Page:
Can You Add Milk to Green Tea? Here are the Options!


Tea Facts, Tea Other /

Now there’s a question. I used to have milk in my black tea when I was a tea bag ‘teahead!’ But that’s almost a different subject entirely when it comes to Green tea.

I answered a question similar to this on Quora recently which was concerning whether to add Milk first or after – perhaps I’ll tackle that here another day. But that led me to really wanting to provide some more answers to this variation on the same theme.

So Can You Add Milk to Green Tea? Yes, absolutely you can add milk to green tea. It’s largely down to preference. However, if you’re drinking green tea for the benefits, then this will likely alter some of those benefits, as well as the taste. Such as a reduction in the benefit of catechins, which are good for the heart and blood vessels.

Drinking green tea with milk can reduce (or certainly slows down) the benefits of catechins (or flavonols) because, when milk is added, this changes and inhibits the chemical makeup of the catechins, thus reducing their impact in your body.

Proteins in the milk known as caseins react with the catechins to negate their full benefits. Note I said full benefits – as there will still be some of that goodness to be had.

How Do We Know This!

Good question! Well believe it or not there have been studies done on this exact subject. (I do wonder who funds these studies sometimes!)

Nonetheless, a study HERE by one keen Doctor Hursel found that there’s evidence of the potential inhibition of milk on the effects of flavonol and their absorption into the body.

Does Green Tea Normally Have Milk in it?

The answer is no, green tea – in general, does not have milk in it. Having said that, there are some green teas that are now emerging with the addition of milk.

A couple that spring to mind are ‘Matcha Latte’, as introduced by Starbucks into their range of teas. Another potential option might be ‘Matcha Smoothies’, you can even whisk these up at home fairly easily and quickly in your blender.

It’s All About Balance

Like many things in life, it’s about getting a balance between what in your diet is good for you and what will encourage you to continue with it. That might sound confusing, let me explain a bit better.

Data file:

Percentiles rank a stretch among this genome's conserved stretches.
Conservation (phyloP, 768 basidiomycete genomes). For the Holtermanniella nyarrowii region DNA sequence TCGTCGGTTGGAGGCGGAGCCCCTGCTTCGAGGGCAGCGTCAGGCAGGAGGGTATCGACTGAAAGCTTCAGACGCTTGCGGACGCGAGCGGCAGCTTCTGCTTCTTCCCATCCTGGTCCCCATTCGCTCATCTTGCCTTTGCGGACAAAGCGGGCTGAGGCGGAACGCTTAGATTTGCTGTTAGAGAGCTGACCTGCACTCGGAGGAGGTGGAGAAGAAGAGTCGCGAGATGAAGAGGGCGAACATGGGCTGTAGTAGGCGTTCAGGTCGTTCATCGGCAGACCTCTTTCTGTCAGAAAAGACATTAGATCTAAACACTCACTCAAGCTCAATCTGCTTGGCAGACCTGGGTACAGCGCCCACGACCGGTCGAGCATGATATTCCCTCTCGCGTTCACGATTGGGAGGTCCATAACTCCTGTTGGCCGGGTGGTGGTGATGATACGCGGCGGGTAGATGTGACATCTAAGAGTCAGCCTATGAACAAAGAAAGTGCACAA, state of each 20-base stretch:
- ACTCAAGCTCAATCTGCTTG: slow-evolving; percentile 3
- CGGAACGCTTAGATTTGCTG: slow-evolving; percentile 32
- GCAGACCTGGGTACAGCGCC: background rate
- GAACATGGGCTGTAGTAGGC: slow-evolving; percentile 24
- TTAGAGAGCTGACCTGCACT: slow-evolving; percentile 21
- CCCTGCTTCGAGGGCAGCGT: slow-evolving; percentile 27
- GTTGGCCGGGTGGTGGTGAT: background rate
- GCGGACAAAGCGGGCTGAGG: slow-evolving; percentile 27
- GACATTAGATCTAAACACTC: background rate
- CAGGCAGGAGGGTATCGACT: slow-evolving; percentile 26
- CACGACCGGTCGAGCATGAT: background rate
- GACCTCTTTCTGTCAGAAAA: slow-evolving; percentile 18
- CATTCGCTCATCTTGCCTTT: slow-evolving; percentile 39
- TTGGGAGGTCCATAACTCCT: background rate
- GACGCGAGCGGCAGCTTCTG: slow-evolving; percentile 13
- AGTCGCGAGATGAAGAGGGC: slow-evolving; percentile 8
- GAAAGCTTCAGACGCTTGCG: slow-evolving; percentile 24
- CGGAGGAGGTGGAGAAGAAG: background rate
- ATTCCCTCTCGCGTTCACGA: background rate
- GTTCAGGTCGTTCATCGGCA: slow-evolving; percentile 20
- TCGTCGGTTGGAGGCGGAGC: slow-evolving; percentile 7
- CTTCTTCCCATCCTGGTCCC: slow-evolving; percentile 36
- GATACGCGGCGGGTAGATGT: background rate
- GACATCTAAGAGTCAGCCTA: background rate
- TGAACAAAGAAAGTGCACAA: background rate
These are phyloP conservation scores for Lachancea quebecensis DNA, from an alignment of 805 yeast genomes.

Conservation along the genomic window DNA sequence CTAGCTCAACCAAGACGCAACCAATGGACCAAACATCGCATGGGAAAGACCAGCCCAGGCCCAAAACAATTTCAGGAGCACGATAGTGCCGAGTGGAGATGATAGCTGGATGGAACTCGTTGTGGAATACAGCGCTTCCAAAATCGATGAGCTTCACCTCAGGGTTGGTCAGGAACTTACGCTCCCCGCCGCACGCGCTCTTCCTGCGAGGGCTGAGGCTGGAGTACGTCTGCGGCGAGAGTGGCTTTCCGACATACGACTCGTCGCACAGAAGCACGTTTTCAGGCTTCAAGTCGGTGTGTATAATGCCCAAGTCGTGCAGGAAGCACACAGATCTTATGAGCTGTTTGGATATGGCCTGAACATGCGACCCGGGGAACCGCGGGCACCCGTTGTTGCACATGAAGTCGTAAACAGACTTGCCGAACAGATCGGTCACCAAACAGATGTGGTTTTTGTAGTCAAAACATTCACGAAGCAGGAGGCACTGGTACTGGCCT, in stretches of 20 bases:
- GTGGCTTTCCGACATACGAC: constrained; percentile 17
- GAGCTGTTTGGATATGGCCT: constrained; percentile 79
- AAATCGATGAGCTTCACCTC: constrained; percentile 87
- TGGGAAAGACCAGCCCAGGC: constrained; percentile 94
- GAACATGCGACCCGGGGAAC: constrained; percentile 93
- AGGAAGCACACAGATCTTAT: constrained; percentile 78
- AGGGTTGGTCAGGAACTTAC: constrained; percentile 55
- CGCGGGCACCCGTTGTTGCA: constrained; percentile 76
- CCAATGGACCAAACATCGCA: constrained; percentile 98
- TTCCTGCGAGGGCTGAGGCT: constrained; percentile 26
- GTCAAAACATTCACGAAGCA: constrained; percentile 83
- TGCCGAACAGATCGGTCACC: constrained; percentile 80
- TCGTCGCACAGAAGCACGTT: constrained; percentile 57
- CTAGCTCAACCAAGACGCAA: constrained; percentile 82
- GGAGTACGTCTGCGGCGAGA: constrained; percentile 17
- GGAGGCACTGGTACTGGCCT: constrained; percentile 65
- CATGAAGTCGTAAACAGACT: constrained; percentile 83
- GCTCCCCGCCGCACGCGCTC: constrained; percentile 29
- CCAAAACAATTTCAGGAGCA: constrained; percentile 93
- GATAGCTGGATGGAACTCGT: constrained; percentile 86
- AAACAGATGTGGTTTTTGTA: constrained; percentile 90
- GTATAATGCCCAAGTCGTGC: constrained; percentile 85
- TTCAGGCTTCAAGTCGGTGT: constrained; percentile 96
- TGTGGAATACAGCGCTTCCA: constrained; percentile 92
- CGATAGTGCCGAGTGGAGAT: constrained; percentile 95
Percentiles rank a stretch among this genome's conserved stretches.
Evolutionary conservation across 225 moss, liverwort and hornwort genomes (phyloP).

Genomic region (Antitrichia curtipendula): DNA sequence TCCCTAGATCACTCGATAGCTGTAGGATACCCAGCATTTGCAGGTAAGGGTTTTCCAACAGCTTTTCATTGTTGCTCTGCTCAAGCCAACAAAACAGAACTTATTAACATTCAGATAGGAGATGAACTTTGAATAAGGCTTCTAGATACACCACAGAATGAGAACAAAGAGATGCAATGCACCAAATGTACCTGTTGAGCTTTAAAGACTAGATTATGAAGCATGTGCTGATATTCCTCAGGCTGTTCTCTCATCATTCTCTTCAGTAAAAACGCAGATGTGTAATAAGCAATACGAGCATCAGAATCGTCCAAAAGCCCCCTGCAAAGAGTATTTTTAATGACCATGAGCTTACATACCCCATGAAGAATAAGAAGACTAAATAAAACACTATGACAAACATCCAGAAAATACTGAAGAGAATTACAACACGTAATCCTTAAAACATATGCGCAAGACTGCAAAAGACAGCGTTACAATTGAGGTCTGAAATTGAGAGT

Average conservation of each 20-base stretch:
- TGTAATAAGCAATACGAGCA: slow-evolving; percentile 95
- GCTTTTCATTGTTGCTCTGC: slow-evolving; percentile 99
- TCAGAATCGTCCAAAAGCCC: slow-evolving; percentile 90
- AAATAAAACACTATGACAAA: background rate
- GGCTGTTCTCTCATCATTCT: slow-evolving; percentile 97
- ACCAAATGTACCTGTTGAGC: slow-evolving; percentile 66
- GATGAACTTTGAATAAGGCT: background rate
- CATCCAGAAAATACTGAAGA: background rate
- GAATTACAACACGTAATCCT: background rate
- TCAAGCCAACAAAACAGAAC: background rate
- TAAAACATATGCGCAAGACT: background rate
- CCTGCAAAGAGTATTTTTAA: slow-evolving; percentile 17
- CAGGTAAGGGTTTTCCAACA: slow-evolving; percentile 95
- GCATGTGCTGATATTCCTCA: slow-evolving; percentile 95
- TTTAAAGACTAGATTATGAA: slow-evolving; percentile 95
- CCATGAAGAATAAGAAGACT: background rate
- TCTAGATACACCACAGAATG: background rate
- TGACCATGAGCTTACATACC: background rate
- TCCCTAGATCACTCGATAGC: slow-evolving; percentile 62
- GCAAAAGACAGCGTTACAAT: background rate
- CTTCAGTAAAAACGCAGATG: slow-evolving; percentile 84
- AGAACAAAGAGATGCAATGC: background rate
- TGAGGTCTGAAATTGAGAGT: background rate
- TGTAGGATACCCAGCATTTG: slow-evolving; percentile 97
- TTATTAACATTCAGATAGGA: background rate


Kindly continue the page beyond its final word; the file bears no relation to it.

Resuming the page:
If you decide you simply must have milk in your green tea, then darn it go ahead and have milk. If drinking green tea without milk means you won’t have green tea at all, then you’re losing out on lots of other benefits from green tea.

So, better to just put milk in it, shrug, call it a compromise, tell your friends you like it ‘different’ and gain some benefits. I would!

I should reiterate the point that the benefits of green tea overall far outweigh any bad effects of Milk. And let’s not forget that milk can also bring its own benefits to the party!

And also I should state there are absolutely no negative impacts of drinking milk with green tea. As in it doesn’t produce any bad chemical reactions, so let’s put any myths you may have heard or any concerns well and truly to bed. Nothing I’ve seen supports that.

But you just really really want milk ! …

So How Can You Compromise

The most common compromise you can make is to use better suited, healthier milk. By that, I mean choosing something like Soy milk, which has far more natural ingredients suited to green tea.

soy milk

Almond milk is also another possible substitute for cows milk that should have less restrictive effects on catechins.

This will inevitably have less impact on health benefits. Soy milk contains Lecithin, which provides a whole different structure on a molecular level to cows milk. This shouldn’t really impede the benefits of catechins at all.

Another might be more around portion size. Try adding less milk then you might do for English Breakfast for example. That way it again reduces the Milk’s impact.

“I should reiterate that the benefits of green tea overall far outweigh any effects of adding Milk”

Another option is to drink matcha over sencha. As Matcha is in powder form and includes the full tea leaves. Therefore the benefits are heavily increased. Any milk is likely to have far less impact than if you add it to loose leaf Sencha, which is simply then a steeped version of green tea.